Ensuring Your Small Business Thrives Long After You’re Gone

Most of us get so caught up in the daily grind, we forget to plan for the future. For small business owners, it’s absolutely vital to look ahead and plan for the day you retire or pass away. “Small business owners need to plan for their estate even more than the average person does… Not doing so can destroy your family and business. And a good estate plan can take years to put in place, so this is not a conversation you want to procrastinate on,” CPA Kelley Long said.

We ran across a great article in Money magazine breaking down the “ins and outs” of planning for the future as a business owner. We broke it down and pulled out the best nuggets of information, but you can read the full article here if you’re interested.

No one cares about your business quite like the person who built it from the ground up (you), so make sure you take these proactive steps to ensure your small business thrives long after you’re gone.

Create a will. “This document allows you to specify how you want your assets to be transferred, and to whom, after you die. It also lets you identify an executor who will take charge of those assets and manage their disbursement according to your instructions.”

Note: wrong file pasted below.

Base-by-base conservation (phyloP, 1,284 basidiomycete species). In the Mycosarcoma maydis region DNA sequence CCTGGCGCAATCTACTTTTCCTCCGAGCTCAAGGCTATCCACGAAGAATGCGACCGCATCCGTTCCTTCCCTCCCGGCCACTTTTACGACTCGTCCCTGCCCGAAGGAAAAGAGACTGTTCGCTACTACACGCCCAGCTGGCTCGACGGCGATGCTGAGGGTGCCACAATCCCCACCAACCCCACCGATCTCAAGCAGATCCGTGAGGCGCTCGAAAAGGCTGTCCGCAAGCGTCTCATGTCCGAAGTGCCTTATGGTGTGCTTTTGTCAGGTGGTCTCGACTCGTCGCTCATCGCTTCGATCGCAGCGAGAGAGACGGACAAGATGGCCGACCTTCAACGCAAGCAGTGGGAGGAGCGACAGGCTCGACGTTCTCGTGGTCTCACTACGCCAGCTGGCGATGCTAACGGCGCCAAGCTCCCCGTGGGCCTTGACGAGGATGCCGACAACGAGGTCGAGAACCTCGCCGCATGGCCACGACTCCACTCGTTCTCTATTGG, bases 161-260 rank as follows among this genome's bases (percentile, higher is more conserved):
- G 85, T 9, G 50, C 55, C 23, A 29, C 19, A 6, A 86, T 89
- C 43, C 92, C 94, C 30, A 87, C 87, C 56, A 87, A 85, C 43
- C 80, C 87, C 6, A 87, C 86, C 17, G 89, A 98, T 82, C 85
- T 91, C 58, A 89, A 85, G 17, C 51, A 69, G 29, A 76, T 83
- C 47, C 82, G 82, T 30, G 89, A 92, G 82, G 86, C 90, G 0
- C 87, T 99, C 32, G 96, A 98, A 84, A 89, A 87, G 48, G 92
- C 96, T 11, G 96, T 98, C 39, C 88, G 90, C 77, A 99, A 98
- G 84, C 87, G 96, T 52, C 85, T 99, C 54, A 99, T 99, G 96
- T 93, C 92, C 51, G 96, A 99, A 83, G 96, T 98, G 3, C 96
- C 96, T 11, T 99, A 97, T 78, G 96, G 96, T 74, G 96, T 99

Set up a trust. “Any items you place under the ownership of the trust will bypass the probate process. Thus assets owned by the trust can be transferred to heirs much more quickly; your estate will remain private; and, depending on the type of trust you set up, it could dramatically reduce the legal fees and estate taxes your estate or heirs will have to pay. And with a revocable or living trust, the terms and assets can be easily changed if your decisions change.”

Draft a power of attorney document. This will “allow you to name an individual to carry out your business affairs should you become incapacitated.”

A buy-sell agreement is a must if you co-own a business. “This contract establishes an agreed upon plan for the business’s future should one owner die or become incapacitated… It defines a sale price for the business and your share, and allows you to document whether or not you want your partners to buy out your share, whether you want to block certain people from stepping into the business, or if you’d prefer family members to sell your portion.”

Establish life insurance, especially if you have a business partner. “To raise the funds necessary to buy out a deceased partner’s share under a buy-sell agreement, the living partners often need life insurance. Each partner should purchase a term life insurance policy and name the other partners as beneficiaries.”

Come up with a succession plan. “If you’re a sole proprietor, you need a clear plan for what should happen to the businesses when you die. If you want to pass on the business, you need to begin delegating and preparing a successor.”

Now that we’ve discussed planning for the future – let’s discuss the here and now! If you’re trying to grow your business, but lack the necessary funds, you might want to consider a small business loan. With our simple, cost-free application Silver Rock Funding can help you access up to $500,000 for your small business. Head over to our website today, we’d love to help.

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